After my mother’s divorce she and her 5 boys “showed up” on her mother’s steps in LaGrange, Georgia circa 1968. In the summer the customary thing to do was to sit on the porch and have an ice cold small bottled Coke from Davis Pharmacy over ice sitting on the porch at 103 North Lewis Street. My grandmother had many interesting stories about things she witnessed at that address and from that porch. One of which is when the First Presbyterian Church was on fire right there in front of our porch (We lived across the street from that church) and the Fire Department flew right by the burning church to go to the First Methodist Church and then had to double back. And then the following one about my grandfather the Pharmacist. He served in War World I, played football at North Ga College and then at the University of Georgia in 1909. My mother absolutely, as she would say, “Worshiped ground he walked on.” Enjoy the subtle humor of my grandmother Bessie Clay Davis.
Ten Cents of Asphidity
My grandfather, Robert Cooper Davis, was a pharmacist in LaGrange, Ga. He has served in War World I in the Navy, attended North Georgia College for one year then played football at the University of Georgia 1909. My mother loved her mother, but adored her father. The name Robert Cooper Davis in one fashion or another found its way into the names of many of his descendents.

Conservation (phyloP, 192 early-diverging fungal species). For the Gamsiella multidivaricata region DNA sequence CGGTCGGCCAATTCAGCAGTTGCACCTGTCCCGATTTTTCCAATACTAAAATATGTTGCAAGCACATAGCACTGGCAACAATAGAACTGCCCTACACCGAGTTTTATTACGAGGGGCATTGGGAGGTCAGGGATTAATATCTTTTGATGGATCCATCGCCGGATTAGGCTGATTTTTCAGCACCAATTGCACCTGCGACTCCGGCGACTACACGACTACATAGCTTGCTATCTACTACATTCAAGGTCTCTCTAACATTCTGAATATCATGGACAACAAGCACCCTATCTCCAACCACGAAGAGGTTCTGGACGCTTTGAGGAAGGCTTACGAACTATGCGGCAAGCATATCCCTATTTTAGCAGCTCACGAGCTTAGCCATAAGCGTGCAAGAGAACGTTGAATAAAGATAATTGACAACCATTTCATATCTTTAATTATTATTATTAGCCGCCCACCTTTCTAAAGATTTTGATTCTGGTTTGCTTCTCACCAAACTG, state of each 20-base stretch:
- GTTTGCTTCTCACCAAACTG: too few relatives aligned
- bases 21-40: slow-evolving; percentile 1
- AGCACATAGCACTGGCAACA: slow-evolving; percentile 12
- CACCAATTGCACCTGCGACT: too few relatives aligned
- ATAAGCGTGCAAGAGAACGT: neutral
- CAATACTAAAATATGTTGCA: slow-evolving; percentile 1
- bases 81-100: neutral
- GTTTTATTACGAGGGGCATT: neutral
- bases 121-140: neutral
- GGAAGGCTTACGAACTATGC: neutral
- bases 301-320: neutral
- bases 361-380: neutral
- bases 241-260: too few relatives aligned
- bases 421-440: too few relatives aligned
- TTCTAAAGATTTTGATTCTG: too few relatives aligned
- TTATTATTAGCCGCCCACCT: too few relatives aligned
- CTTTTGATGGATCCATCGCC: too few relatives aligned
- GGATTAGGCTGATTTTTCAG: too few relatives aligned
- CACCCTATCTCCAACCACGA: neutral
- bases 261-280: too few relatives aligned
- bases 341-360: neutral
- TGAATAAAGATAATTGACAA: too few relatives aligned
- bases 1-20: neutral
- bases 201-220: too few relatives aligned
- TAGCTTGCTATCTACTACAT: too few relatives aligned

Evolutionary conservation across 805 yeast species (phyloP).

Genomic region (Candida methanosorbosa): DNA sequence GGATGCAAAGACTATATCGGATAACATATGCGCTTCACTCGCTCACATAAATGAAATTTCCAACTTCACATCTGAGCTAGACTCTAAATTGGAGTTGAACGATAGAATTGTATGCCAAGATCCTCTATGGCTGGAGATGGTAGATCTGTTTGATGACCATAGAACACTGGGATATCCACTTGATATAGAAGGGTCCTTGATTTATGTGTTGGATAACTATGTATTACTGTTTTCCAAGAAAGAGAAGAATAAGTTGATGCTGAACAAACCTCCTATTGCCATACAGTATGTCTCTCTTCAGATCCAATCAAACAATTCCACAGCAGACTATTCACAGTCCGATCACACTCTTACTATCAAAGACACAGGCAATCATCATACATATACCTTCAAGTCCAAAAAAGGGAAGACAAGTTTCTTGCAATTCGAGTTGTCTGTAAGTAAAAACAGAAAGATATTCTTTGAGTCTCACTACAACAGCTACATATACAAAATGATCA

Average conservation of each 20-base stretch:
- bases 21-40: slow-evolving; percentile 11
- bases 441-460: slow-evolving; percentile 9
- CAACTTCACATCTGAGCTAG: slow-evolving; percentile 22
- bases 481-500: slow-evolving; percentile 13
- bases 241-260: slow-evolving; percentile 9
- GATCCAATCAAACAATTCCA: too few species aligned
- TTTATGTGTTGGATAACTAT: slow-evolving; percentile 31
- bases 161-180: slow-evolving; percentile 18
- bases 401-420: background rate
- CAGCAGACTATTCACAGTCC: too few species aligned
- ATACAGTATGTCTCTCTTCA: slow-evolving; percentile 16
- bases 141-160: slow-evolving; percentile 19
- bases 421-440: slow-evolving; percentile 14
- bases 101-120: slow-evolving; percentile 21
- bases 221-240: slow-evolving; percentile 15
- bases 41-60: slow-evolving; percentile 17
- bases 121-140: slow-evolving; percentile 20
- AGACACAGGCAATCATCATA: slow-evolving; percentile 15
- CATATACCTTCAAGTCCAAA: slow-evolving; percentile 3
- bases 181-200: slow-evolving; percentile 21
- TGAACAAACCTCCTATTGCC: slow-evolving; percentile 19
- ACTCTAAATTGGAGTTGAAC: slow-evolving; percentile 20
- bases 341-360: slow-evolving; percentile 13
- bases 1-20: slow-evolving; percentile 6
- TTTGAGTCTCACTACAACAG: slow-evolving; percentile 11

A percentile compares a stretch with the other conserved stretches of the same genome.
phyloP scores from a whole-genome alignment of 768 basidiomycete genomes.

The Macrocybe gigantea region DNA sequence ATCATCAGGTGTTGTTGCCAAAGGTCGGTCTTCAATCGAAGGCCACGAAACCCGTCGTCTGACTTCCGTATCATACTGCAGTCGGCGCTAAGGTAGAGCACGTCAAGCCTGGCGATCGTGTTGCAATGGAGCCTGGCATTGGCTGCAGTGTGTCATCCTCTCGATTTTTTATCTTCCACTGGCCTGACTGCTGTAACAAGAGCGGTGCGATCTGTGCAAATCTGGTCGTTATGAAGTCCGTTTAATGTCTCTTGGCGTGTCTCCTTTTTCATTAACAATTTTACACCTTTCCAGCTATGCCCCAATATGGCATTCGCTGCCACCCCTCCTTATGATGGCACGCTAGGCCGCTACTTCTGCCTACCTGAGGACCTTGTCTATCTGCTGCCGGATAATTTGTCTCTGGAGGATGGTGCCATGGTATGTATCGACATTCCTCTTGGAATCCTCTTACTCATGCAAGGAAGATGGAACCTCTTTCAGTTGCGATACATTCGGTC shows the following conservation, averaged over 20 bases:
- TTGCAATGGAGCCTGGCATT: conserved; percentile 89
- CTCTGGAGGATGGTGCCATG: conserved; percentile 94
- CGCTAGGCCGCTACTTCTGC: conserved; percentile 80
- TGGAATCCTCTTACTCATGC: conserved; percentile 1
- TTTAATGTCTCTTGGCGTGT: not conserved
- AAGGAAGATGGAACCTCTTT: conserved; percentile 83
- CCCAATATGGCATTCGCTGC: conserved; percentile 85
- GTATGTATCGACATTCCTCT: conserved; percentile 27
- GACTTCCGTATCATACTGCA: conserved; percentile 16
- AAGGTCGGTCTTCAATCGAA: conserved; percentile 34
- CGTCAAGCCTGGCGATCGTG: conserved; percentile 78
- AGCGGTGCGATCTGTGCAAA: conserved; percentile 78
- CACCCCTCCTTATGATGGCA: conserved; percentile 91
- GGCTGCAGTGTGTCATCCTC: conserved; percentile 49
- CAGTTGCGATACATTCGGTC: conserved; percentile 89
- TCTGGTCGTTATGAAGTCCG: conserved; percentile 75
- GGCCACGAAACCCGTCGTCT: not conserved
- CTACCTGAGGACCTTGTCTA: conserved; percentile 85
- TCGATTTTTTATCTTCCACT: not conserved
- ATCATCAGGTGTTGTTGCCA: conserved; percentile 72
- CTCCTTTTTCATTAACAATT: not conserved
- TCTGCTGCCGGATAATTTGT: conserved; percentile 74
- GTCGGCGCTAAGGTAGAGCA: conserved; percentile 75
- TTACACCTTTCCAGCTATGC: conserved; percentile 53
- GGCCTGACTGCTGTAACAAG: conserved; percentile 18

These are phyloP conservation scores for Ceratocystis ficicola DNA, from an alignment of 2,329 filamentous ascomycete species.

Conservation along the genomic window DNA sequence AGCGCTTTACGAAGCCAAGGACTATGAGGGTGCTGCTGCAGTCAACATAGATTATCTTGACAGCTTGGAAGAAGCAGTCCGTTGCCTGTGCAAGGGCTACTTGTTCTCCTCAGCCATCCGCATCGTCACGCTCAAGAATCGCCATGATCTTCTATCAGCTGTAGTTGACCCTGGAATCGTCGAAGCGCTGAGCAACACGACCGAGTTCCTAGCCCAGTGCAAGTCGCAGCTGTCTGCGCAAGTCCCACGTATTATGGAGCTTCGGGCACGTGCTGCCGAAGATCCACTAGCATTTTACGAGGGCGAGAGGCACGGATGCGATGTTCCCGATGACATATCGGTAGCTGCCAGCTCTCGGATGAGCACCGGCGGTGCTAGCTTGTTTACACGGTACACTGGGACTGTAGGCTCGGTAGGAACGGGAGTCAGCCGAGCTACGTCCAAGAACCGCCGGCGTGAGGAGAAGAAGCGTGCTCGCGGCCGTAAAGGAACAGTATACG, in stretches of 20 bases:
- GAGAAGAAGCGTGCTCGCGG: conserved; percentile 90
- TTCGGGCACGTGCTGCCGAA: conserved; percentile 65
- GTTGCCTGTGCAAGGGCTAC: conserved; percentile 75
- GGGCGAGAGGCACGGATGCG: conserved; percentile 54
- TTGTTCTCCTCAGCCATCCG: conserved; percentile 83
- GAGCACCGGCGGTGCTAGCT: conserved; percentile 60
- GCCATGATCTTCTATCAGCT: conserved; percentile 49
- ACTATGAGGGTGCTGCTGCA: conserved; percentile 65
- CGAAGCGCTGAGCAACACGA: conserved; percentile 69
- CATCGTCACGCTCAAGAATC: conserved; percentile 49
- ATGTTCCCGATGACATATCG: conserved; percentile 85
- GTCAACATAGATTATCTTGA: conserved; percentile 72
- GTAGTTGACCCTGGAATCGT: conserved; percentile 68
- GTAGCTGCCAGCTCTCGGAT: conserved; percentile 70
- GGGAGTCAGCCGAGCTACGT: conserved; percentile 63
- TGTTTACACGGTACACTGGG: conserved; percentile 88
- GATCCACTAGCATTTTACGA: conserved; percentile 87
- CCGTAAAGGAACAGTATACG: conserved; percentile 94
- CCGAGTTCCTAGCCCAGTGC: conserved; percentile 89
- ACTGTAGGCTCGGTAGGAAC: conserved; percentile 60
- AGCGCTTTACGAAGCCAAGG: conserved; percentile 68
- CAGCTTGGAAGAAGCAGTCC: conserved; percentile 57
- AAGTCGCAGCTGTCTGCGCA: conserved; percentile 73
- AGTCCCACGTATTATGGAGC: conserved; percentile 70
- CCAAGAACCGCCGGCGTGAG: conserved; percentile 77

His pharmacy was on the square in LaGrange and because I grew up with my grandmother in the very house he bought during the depression years and he lived in until he died, I heard many a tale about him. One of which I want to share now.
My grandfather was working one day and in comes a young boy with a request from his mother. The boy’s last name was Eichelberger.
“Mr. Cooper (People called my grandfather Mr. Cooper and my grandmother Uncle Bess). My mother would like ten cents of Asphidity please,” the boy said.
My grandfather takes out his pad and pen to take the order and then as he writes murmurs the order aloud.
“Let’s see now. Ten cents of As-phid-ity for Eich-el-berger.” It took him much more time to write the order than to say it and he paused a bit to get the spelling right of each.
He then said as he handed the Asphidity to the young boy and said with some slight frustration, “Hell boy, just take it. It ain’t worth ten cents to have to write it.”